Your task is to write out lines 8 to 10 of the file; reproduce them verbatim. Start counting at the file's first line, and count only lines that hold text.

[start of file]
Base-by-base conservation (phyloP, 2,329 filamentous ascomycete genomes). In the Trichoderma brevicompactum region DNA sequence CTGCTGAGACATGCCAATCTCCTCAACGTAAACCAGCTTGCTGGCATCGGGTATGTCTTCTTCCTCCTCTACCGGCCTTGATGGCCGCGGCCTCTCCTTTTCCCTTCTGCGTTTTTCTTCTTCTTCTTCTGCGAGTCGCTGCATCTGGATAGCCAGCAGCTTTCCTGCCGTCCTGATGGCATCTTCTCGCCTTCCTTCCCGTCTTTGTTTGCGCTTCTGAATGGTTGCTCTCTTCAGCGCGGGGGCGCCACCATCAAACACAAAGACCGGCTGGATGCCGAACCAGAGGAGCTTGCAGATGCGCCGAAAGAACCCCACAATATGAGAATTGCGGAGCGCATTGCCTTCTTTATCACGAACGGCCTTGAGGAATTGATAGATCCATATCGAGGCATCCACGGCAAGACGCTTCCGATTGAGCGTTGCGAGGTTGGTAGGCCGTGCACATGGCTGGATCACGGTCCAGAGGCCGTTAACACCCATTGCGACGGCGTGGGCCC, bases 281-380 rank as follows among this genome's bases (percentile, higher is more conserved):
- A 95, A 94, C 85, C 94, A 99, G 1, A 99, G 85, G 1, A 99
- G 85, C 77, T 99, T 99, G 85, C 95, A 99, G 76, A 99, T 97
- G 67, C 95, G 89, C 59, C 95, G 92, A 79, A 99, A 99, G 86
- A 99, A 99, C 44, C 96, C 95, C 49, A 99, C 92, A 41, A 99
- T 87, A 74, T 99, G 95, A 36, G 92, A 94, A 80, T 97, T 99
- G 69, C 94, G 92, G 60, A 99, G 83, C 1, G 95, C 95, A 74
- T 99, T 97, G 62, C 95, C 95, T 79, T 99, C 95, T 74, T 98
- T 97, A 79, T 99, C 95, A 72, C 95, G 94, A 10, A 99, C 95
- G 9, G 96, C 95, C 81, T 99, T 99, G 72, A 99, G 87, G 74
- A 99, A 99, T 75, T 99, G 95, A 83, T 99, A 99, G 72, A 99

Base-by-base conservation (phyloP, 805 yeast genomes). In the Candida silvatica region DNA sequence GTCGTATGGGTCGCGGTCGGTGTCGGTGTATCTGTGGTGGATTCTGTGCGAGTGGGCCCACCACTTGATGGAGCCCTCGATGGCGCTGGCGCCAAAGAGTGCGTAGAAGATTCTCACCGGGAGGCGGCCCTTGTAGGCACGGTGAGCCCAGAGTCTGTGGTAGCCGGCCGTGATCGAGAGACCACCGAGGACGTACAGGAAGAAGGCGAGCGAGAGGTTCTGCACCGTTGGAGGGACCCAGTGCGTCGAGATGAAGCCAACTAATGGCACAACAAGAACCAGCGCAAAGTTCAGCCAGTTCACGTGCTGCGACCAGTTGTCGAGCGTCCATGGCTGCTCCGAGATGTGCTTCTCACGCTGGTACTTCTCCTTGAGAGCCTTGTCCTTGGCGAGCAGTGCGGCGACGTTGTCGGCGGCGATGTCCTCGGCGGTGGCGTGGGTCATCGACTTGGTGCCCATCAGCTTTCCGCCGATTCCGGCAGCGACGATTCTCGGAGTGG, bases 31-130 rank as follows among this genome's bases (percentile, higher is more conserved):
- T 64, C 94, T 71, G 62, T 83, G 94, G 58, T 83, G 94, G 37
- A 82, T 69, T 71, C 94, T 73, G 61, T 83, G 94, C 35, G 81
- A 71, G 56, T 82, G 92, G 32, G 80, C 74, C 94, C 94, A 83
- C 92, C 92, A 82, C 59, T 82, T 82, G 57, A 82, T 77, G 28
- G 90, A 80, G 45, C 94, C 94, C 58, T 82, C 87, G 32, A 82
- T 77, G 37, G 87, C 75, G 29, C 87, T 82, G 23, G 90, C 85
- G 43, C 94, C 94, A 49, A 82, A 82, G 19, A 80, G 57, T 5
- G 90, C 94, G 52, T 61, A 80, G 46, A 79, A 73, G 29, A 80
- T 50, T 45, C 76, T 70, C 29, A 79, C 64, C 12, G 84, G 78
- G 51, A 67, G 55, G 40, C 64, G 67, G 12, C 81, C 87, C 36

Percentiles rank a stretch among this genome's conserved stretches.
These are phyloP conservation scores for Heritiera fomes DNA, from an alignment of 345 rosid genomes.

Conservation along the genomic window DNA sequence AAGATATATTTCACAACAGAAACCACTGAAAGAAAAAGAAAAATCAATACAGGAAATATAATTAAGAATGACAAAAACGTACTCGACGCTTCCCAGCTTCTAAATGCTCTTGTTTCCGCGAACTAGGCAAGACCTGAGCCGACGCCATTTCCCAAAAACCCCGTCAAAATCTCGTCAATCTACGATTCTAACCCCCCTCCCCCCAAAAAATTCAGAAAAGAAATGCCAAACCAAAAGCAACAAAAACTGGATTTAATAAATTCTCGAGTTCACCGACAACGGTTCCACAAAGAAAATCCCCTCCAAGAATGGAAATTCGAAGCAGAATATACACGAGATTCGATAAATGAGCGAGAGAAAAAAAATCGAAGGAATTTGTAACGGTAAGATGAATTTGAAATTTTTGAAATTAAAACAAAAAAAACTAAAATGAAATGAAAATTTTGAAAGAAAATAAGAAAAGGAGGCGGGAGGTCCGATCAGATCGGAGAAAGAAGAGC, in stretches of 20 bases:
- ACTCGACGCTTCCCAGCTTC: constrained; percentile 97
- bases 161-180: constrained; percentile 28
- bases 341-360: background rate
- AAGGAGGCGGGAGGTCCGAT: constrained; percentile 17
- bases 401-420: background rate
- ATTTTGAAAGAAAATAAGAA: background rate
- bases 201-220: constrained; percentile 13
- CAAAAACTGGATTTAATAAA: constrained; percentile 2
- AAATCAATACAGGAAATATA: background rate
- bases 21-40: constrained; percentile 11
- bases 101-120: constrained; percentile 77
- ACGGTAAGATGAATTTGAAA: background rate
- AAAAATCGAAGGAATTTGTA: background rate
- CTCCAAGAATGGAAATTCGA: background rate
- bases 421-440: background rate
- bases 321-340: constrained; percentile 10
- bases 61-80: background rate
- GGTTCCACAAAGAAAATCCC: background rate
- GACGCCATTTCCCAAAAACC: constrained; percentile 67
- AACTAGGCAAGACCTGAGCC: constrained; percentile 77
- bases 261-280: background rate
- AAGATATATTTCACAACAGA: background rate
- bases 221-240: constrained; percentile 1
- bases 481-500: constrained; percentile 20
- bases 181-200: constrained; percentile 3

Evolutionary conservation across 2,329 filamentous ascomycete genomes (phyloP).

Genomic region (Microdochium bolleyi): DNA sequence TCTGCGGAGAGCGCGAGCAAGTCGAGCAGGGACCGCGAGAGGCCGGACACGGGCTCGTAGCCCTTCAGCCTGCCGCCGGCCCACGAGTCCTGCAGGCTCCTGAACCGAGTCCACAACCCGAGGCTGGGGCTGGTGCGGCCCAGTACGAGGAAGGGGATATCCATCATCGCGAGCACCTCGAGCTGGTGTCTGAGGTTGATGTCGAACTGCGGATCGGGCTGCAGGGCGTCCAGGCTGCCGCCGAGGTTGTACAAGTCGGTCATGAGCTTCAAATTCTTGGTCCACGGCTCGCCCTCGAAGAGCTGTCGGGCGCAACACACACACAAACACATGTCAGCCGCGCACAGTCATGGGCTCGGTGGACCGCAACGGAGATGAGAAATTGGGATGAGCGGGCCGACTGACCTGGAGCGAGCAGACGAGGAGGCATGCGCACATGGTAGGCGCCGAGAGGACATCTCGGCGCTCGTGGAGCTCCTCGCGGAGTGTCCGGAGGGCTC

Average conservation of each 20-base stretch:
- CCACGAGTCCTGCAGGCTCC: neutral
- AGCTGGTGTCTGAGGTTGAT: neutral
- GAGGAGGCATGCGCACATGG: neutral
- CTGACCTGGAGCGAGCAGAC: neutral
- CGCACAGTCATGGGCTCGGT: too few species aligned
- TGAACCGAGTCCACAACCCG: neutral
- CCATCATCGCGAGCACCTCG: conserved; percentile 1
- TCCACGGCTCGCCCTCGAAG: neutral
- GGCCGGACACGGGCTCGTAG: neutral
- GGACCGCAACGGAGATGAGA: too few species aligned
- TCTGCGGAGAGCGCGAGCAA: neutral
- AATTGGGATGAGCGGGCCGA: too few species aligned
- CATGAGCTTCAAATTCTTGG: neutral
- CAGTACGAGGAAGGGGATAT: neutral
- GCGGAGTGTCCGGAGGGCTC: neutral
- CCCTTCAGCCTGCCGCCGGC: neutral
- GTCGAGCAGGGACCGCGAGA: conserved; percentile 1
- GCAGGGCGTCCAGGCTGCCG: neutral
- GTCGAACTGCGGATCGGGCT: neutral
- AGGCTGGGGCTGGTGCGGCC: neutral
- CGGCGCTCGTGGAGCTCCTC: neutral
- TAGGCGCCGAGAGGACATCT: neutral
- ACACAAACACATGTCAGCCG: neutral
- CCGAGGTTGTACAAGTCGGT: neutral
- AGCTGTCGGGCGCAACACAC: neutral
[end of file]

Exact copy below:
- T 99, T 97, G 62, C 95, C 95, T 79, T 99, C 95, T 74, T 98
- T 97, A 79, T 99, C 95, A 72, C 95, G 94, A 10, A 99, C 95
- G 9, G 96, C 95, C 81, T 99, T 99, G 72, A 99, G 87, G 74